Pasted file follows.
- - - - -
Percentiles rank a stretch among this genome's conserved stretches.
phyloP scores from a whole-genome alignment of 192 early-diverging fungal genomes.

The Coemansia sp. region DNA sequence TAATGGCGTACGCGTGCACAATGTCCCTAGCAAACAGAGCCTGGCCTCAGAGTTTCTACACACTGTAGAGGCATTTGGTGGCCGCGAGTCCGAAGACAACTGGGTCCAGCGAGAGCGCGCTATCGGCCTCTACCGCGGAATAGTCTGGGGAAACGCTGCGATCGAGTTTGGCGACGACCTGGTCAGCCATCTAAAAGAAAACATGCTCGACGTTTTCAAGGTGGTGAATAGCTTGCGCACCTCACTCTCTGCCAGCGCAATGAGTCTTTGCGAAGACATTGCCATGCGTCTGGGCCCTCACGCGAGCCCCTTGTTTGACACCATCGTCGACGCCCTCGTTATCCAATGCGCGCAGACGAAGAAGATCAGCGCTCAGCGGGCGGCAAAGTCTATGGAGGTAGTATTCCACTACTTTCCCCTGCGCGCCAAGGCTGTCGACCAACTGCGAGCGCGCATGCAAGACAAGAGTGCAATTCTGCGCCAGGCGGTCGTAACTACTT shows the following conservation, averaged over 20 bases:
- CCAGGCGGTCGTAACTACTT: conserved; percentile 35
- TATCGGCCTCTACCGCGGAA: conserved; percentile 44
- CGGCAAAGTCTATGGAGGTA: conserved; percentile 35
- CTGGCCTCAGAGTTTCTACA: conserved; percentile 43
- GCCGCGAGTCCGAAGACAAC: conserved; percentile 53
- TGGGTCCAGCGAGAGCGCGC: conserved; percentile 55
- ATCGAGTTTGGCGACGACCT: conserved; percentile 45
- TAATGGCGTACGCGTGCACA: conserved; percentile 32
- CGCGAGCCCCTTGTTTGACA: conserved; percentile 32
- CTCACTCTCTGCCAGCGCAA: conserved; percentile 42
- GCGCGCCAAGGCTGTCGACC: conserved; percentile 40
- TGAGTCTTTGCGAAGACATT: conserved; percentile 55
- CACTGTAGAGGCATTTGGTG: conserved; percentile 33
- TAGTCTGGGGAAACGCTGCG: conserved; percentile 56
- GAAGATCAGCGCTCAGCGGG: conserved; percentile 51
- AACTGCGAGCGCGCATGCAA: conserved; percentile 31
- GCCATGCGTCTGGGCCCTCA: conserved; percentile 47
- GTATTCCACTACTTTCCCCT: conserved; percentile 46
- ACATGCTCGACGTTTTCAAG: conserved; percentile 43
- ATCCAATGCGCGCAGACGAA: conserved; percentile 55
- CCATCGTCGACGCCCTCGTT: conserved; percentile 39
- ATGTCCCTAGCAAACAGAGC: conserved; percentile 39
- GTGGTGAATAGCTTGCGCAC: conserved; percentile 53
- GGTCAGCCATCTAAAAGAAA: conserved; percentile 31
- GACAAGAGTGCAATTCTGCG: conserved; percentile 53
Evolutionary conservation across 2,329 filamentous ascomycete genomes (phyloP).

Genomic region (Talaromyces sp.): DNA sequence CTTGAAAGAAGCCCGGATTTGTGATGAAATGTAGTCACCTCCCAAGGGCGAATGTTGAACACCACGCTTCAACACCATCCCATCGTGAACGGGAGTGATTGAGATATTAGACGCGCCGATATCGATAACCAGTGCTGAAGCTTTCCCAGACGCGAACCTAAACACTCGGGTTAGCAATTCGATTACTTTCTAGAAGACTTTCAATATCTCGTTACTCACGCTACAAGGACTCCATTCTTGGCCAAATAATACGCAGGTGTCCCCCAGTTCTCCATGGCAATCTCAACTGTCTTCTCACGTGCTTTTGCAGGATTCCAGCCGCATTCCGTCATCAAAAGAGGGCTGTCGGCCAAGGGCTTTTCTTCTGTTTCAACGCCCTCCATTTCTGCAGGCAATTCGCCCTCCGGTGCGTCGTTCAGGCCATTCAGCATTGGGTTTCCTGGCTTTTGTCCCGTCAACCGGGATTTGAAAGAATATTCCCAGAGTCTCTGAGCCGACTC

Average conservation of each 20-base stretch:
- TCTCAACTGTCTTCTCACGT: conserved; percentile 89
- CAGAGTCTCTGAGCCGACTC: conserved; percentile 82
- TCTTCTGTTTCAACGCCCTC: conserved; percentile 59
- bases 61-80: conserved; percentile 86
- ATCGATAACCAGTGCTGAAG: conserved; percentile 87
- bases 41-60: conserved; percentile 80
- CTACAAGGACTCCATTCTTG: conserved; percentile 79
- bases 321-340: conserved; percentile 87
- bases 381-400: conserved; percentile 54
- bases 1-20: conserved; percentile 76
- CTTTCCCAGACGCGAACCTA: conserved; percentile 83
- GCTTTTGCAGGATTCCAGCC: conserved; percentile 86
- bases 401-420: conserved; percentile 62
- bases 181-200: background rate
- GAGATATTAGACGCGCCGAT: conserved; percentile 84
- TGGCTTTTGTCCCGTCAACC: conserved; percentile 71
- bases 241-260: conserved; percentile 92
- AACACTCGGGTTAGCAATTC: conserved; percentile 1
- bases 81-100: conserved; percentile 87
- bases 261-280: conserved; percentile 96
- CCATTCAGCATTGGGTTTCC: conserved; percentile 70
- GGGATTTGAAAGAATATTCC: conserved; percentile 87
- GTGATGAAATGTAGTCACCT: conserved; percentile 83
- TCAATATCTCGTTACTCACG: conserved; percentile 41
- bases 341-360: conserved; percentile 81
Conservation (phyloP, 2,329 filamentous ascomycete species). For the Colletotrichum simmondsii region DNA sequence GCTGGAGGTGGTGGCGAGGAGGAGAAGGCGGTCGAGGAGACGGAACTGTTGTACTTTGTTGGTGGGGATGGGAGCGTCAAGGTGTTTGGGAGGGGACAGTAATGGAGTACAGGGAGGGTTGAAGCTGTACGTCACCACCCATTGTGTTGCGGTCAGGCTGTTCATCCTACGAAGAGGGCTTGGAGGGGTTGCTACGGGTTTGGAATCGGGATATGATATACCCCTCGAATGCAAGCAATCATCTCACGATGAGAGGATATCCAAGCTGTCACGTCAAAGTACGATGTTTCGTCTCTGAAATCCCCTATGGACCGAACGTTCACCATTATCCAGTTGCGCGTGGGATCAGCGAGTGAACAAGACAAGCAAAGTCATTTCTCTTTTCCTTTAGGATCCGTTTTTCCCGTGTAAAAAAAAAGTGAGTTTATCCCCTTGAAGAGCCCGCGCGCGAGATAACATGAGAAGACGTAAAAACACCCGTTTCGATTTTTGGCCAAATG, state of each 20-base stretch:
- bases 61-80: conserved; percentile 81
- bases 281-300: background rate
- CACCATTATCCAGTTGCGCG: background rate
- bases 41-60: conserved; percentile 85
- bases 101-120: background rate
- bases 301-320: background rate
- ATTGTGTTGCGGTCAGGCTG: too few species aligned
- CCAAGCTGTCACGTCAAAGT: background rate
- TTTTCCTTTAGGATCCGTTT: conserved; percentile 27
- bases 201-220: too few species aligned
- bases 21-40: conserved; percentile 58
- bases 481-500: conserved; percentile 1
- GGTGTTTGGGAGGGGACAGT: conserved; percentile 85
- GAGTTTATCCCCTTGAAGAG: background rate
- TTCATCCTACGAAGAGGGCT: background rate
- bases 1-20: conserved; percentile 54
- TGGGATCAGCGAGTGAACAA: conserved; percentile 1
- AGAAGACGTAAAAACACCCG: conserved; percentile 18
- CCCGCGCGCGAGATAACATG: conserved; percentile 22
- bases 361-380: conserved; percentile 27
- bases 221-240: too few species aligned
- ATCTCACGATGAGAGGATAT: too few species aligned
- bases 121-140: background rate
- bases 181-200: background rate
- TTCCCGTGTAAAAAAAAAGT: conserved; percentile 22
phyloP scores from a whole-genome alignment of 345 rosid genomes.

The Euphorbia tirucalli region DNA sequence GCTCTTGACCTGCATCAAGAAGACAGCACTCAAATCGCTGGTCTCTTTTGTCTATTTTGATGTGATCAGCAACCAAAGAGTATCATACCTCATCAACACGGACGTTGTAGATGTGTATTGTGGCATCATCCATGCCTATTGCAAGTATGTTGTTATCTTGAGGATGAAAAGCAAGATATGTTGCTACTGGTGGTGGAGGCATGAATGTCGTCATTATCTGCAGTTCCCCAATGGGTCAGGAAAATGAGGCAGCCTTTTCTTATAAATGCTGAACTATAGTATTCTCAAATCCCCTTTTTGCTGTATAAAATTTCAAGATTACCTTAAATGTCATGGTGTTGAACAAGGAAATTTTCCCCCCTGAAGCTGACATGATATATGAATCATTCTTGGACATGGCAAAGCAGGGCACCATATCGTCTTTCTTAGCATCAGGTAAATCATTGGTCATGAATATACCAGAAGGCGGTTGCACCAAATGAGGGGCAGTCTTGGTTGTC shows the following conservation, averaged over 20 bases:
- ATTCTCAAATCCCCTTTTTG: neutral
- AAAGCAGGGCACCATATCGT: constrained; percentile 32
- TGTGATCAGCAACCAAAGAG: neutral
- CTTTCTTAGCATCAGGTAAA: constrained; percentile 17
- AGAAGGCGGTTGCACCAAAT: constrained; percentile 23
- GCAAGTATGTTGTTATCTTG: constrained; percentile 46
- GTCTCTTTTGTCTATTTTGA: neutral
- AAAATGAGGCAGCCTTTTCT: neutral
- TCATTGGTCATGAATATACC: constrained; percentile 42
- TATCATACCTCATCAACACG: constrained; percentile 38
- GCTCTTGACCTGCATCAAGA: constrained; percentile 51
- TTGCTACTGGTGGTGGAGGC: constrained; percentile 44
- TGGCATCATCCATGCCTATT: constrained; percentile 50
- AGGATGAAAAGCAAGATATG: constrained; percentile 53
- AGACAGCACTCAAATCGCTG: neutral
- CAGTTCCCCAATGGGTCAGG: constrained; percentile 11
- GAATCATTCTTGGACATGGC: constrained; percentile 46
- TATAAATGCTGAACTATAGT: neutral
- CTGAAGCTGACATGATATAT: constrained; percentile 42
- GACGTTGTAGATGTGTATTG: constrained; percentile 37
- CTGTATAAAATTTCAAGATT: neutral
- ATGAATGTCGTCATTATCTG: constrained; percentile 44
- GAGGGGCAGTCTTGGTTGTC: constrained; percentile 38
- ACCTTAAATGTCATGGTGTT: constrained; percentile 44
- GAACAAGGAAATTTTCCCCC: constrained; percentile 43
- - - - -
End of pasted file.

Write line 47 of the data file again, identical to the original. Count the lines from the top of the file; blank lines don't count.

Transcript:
- TGGCTTTTGTCCCGTCAACC: conserved; percentile 71